Cirque Du Ciel, Shanghi
Theatre Productions International Ltd.
Royal & Derngate, Northampton
It is perhaps too disrespectful to the immensely talented performers of Cirque du Ciel from Shangai to call this a poor man's Cirque du Soleil. Certainly, the performers more than match their Canadian counterparts. However, the performance does lack the magic and surrealism that it seems to be searching for.
The piece is set up with a simple, if not completely concrete, idea that we are watching the dream of a young girl awoken by the noise of a busy Chinese city. This creates a throughline and a fantasy-like style to the performance. One wonders if perhaps a little more creativity and imagination may have been invested into the storyline.
The performance lacks the imagination and creativity of many Cirque du Soleil shows—the little tricks with lighting and sound, costume and character that are suggested but never quite make it. An example is the girl with her mini-acrobatic-poles set. This is a lovely idea that could have been explored further. In the performance, however, the prop goes no further than being presented to the audience.
That isn't to take anything away from the slick lighting and costume design by technical director Russell Goold. Yet as sparkly and colourful as the design is, there is a lack of real depth in both, and these again may have been developed. At the opening, as the protagonist points to different aspects of her dream, lighting is used particularly well to highlight the areas of the stage.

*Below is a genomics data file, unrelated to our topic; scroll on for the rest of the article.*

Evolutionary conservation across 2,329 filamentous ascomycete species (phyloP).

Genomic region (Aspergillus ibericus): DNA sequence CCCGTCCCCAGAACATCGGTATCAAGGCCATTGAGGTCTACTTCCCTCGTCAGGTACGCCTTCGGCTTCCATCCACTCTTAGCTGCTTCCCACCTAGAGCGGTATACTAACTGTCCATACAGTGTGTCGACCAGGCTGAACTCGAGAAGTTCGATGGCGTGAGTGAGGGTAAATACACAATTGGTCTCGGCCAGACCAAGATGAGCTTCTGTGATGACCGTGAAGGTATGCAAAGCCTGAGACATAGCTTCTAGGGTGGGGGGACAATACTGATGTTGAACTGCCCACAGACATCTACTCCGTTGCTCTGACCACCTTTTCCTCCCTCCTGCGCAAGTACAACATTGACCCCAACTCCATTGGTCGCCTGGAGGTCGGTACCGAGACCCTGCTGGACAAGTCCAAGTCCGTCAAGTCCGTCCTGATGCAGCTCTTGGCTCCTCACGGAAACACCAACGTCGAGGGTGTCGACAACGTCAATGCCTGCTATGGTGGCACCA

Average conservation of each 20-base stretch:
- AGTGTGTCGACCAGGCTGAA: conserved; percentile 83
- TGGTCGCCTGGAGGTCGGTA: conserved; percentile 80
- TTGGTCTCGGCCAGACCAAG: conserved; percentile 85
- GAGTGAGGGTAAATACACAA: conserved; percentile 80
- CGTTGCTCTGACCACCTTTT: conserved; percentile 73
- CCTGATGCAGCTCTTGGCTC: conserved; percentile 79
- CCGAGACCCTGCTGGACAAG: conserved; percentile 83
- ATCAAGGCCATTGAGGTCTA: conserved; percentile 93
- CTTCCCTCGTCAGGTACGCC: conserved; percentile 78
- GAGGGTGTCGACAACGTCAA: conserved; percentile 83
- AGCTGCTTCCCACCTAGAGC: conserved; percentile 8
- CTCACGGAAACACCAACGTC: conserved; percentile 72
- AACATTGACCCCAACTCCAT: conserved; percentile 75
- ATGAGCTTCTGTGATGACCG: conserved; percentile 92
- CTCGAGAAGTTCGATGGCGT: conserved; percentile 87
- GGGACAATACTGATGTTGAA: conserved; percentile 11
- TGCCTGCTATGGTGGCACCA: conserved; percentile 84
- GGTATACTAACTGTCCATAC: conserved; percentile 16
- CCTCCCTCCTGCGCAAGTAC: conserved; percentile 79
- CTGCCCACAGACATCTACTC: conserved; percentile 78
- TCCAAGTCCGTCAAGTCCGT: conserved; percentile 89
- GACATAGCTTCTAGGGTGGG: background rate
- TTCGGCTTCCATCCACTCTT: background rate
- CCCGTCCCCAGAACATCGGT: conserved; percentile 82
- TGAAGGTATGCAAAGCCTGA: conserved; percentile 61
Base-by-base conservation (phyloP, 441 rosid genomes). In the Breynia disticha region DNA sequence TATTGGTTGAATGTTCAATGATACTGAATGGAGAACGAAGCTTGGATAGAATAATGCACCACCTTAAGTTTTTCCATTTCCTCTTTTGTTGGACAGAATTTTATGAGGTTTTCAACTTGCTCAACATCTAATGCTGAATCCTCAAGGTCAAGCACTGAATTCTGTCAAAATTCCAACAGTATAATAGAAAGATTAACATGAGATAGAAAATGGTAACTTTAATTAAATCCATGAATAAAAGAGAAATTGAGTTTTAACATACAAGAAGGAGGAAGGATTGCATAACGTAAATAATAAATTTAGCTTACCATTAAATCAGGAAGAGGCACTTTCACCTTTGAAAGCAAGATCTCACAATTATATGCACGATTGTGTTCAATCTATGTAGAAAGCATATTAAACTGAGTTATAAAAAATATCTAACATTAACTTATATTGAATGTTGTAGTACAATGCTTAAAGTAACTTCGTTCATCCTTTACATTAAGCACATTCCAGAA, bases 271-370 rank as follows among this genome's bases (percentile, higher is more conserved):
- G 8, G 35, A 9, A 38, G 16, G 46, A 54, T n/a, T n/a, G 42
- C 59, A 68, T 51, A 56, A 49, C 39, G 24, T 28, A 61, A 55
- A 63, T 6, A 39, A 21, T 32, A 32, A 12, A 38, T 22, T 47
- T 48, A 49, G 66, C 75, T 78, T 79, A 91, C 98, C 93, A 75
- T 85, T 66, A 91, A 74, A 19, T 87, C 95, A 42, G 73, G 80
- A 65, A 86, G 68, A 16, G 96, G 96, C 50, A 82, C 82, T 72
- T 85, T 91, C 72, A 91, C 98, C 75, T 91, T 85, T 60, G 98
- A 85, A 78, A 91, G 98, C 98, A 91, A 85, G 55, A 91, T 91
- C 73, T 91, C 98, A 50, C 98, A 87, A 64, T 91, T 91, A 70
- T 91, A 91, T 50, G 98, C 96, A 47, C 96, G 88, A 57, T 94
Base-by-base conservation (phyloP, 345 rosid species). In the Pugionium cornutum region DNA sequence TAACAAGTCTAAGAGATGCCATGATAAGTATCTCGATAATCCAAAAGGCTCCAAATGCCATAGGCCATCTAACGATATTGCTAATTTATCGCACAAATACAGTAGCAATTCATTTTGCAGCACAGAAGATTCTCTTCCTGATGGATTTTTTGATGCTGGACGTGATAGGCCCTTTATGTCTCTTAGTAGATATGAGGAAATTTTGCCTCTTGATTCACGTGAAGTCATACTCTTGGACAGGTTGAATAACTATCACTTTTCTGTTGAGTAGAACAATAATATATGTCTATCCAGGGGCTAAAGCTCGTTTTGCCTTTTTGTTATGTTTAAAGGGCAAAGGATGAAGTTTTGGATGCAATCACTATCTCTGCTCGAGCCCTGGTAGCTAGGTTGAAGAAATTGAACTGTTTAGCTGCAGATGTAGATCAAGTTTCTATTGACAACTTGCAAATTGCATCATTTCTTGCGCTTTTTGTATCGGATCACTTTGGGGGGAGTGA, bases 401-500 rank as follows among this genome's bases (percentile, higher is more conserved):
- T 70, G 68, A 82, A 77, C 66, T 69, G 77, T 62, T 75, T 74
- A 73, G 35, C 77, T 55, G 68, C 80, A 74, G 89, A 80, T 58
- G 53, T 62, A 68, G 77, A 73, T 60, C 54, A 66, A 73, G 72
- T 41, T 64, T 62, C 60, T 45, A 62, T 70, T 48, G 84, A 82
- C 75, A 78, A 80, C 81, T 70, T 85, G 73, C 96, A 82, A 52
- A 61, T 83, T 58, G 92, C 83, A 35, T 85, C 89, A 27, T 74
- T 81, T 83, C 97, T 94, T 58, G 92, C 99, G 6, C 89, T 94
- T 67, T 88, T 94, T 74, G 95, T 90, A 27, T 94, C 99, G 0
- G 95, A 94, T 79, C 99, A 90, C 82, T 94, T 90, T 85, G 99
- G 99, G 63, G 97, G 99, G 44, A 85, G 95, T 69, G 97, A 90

The strength in this performance is undoubtably that of the multi-talented company—their skill is very special and it is easy to see the quality of direction from Zhang Wan who has been training in gymnastics since the age of 7.
Wan’s influence is more that clear in several special moments. Most notable is the director’s specialism: the Chinese Poles. There were genuine gasps from the audience as the performers slid down the poles head first at breakneck speed.
The hat routine is fast and performed with exceptional timing— there is something about wanting to be on the side of the chap who is throwing (and catching) mutiple hats in the air. He did and we, the audience were—it is a real highlight of the performance.
The quartet of a street dance-inspired ‘acrobats with hoodies’ manages to bend and throw into seemingly impossible positions. Though slightly like a bad attempt to be hip, the sequence itself works incredibly well, with two of the youger performers working with two of the more seasoned cast. Add to this a superb ‘hoop jumping’ routine and you really are served with some mesmerising routines.
The company is made up of a plethora of experts including young acrobats who in appearance look no older than young teens. Their commitment and focus is outstanding throughout.
Music used within the show perhaps best sums up the performance as a whole with a mixture of inspiration and insipidness. On the one hand you have a passionate, live drummer whose accompaniment, though loud and brash, offered another (live) dimension to the piece. However, coupled with this is recorded music which is bland and repetitive and almost clashes with with the strength and beauty on stage.
Ending with lots of credit, where lots of credit is due, I would like to name each of the company personally, though an exact cast list was unavailable in the programme. It is the company who without doubt are the star attraction here. Those who enjoy ‘wow’ acrobatics will not be disappointed with Cirque du Ciel.
Cirque du Ciel tours the UK until 25th August 2012.
Reviewer: John Johnson